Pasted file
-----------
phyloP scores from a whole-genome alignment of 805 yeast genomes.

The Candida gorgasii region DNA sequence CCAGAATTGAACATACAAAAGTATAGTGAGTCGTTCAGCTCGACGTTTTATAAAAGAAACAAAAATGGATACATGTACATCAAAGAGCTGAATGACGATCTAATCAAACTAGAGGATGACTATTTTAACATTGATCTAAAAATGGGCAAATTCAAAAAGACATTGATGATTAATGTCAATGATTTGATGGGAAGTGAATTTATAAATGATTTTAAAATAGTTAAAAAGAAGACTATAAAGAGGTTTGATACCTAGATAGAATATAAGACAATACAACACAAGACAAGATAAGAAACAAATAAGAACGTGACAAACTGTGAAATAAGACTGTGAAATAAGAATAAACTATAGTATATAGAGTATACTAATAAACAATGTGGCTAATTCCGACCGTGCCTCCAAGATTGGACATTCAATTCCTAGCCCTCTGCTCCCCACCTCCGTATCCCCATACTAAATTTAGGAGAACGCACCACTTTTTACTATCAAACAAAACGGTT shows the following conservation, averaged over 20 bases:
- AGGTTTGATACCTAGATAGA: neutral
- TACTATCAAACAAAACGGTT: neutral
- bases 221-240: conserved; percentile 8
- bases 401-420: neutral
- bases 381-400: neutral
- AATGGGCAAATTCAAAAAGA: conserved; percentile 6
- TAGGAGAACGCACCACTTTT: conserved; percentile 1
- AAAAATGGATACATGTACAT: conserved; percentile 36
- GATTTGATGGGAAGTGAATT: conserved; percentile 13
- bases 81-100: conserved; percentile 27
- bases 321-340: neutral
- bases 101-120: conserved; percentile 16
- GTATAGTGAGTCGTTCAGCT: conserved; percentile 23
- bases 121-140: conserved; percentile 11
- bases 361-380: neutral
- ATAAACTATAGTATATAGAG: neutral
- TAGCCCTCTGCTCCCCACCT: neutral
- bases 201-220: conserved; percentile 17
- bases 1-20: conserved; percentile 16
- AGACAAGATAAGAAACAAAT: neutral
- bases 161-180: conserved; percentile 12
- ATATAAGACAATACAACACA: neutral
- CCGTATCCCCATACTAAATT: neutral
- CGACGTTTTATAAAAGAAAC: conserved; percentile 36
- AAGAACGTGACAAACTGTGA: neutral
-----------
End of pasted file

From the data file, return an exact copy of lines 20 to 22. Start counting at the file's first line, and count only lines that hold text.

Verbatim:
- bases 201-220: conserved; percentile 17
- bases 1-20: conserved; percentile 16
- AGACAAGATAAGAAACAAAT: neutral